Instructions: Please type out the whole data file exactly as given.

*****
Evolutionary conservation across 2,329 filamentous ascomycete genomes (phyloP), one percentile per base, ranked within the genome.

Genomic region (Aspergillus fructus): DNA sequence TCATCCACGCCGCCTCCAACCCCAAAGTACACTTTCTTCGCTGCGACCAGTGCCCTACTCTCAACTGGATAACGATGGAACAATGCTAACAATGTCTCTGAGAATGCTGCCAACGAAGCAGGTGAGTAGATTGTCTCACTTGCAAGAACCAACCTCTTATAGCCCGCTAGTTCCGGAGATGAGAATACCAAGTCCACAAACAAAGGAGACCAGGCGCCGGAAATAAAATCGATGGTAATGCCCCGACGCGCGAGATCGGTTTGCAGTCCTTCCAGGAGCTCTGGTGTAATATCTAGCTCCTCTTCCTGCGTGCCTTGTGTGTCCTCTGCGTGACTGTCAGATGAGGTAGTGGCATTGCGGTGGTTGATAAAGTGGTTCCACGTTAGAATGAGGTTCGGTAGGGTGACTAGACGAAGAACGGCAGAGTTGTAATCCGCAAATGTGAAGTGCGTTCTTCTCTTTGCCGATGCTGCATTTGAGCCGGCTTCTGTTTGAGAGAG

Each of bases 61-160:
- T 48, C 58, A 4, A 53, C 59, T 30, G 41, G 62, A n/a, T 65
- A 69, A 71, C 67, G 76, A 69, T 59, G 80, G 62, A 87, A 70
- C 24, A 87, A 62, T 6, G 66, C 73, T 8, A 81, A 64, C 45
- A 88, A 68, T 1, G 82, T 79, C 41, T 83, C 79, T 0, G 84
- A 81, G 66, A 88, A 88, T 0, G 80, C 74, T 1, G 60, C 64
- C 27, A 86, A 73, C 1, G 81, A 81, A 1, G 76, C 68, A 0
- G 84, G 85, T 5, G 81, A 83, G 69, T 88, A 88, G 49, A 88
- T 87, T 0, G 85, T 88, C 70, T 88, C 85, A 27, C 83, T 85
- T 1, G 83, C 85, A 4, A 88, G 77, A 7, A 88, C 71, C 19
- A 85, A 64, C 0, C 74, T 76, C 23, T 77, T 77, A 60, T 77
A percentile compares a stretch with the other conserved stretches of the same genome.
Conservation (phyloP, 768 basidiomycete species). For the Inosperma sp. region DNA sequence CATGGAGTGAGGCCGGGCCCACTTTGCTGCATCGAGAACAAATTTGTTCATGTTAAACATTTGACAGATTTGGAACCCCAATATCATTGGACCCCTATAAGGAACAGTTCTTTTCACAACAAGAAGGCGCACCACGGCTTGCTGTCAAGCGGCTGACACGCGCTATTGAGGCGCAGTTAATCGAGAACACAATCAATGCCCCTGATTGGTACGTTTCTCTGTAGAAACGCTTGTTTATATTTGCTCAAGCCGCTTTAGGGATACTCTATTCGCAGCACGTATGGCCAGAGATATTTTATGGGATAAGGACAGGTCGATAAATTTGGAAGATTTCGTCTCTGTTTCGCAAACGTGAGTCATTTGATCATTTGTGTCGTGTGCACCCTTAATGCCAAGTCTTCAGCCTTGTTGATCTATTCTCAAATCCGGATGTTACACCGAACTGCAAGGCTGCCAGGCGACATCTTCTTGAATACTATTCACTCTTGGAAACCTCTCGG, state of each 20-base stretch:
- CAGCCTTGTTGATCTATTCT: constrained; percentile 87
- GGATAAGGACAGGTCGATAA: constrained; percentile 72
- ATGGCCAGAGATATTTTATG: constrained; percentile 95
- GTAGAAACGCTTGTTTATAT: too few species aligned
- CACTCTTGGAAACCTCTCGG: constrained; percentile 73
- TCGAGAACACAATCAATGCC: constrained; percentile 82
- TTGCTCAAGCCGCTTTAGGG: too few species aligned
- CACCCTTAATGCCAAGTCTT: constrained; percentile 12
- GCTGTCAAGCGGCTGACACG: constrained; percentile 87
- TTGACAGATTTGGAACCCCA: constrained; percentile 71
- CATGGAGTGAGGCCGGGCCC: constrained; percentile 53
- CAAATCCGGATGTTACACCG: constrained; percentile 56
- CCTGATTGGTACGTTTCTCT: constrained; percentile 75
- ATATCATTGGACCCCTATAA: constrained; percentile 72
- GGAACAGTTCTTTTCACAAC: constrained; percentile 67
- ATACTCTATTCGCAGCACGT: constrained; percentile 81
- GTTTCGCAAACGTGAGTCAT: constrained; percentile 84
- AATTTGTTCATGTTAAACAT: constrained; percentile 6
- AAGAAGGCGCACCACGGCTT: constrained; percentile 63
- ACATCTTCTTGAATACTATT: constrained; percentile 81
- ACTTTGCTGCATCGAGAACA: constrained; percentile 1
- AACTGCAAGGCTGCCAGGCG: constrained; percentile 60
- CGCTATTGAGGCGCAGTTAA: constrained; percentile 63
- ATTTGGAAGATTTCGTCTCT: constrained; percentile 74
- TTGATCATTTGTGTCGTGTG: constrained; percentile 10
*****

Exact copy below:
Evolutionary conservation across 2,329 filamentous ascomycete genomes (phyloP), one percentile per base, ranked within the genome.

Genomic region (Aspergillus fructus): DNA sequence TCATCCACGCCGCCTCCAACCCCAAAGTACACTTTCTTCGCTGCGACCAGTGCCCTACTCTCAACTGGATAACGATGGAACAATGCTAACAATGTCTCTGAGAATGCTGCCAACGAAGCAGGTGAGTAGATTGTCTCACTTGCAAGAACCAACCTCTTATAGCCCGCTAGTTCCGGAGATGAGAATACCAAGTCCACAAACAAAGGAGACCAGGCGCCGGAAATAAAATCGATGGTAATGCCCCGACGCGCGAGATCGGTTTGCAGTCCTTCCAGGAGCTCTGGTGTAATATCTAGCTCCTCTTCCTGCGTGCCTTGTGTGTCCTCTGCGTGACTGTCAGATGAGGTAGTGGCATTGCGGTGGTTGATAAAGTGGTTCCACGTTAGAATGAGGTTCGGTAGGGTGACTAGACGAAGAACGGCAGAGTTGTAATCCGCAAATGTGAAGTGCGTTCTTCTCTTTGCCGATGCTGCATTTGAGCCGGCTTCTGTTTGAGAGAG

Each of bases 61-160:
- T 48, C 58, A 4, A 53, C 59, T 30, G 41, G 62, A n/a, T 65
- A 69, A 71, C 67, G 76, A 69, T 59, G 80, G 62, A 87, A 70
- C 24, A 87, A 62, T 6, G 66, C 73, T 8, A 81, A 64, C 45
- A 88, A 68, T 1, G 82, T 79, C 41, T 83, C 79, T 0, G 84
- A 81, G 66, A 88, A 88, T 0, G 80, C 74, T 1, G 60, C 64
- C 27, A 86, A 73, C 1, G 81, A 81, A 1, G 76, C 68, A 0
- G 84, G 85, T 5, G 81, A 83, G 69, T 88, A 88, G 49, A 88
- T 87, T 0, G 85, T 88, C 70, T 88, C 85, A 27, C 83, T 85
- T 1, G 83, C 85, A 4, A 88, G 77, A 7, A 88, C 71, C 19
- A 85, A 64, C 0, C 74, T 76, C 23, T 77, T 77, A 60, T 77
A percentile compares a stretch with the other conserved stretches of the same genome.
Conservation (phyloP, 768 basidiomycete species). For the Inosperma sp. region DNA sequence CATGGAGTGAGGCCGGGCCCACTTTGCTGCATCGAGAACAAATTTGTTCATGTTAAACATTTGACAGATTTGGAACCCCAATATCATTGGACCCCTATAAGGAACAGTTCTTTTCACAACAAGAAGGCGCACCACGGCTTGCTGTCAAGCGGCTGACACGCGCTATTGAGGCGCAGTTAATCGAGAACACAATCAATGCCCCTGATTGGTACGTTTCTCTGTAGAAACGCTTGTTTATATTTGCTCAAGCCGCTTTAGGGATACTCTATTCGCAGCACGTATGGCCAGAGATATTTTATGGGATAAGGACAGGTCGATAAATTTGGAAGATTTCGTCTCTGTTTCGCAAACGTGAGTCATTTGATCATTTGTGTCGTGTGCACCCTTAATGCCAAGTCTTCAGCCTTGTTGATCTATTCTCAAATCCGGATGTTACACCGAACTGCAAGGCTGCCAGGCGACATCTTCTTGAATACTATTCACTCTTGGAAACCTCTCGG, state of each 20-base stretch:
- CAGCCTTGTTGATCTATTCT: constrained; percentile 87
- GGATAAGGACAGGTCGATAA: constrained; percentile 72
- ATGGCCAGAGATATTTTATG: constrained; percentile 95
- GTAGAAACGCTTGTTTATAT: too few species aligned
- CACTCTTGGAAACCTCTCGG: constrained; percentile 73
- TCGAGAACACAATCAATGCC: constrained; percentile 82
- TTGCTCAAGCCGCTTTAGGG: too few species aligned
- CACCCTTAATGCCAAGTCTT: constrained; percentile 12
- GCTGTCAAGCGGCTGACACG: constrained; percentile 87
- TTGACAGATTTGGAACCCCA: constrained; percentile 71
- CATGGAGTGAGGCCGGGCCC: constrained; percentile 53
- CAAATCCGGATGTTACACCG: constrained; percentile 56
- CCTGATTGGTACGTTTCTCT: constrained; percentile 75
- ATATCATTGGACCCCTATAA: constrained; percentile 72
- GGAACAGTTCTTTTCACAAC: constrained; percentile 67
- ATACTCTATTCGCAGCACGT: constrained; percentile 81
- GTTTCGCAAACGTGAGTCAT: constrained; percentile 84
- AATTTGTTCATGTTAAACAT: constrained; percentile 6
- AAGAAGGCGCACCACGGCTT: constrained; percentile 63
- ACATCTTCTTGAATACTATT: constrained; percentile 81
- ACTTTGCTGCATCGAGAACA: constrained; percentile 1
- AACTGCAAGGCTGCCAGGCG: constrained; percentile 60
- CGCTATTGAGGCGCAGTTAA: constrained; percentile 63
- ATTTGGAAGATTTCGTCTCT: constrained; percentile 74
- TTGATCATTTGTGTCGTGTG: constrained; percentile 10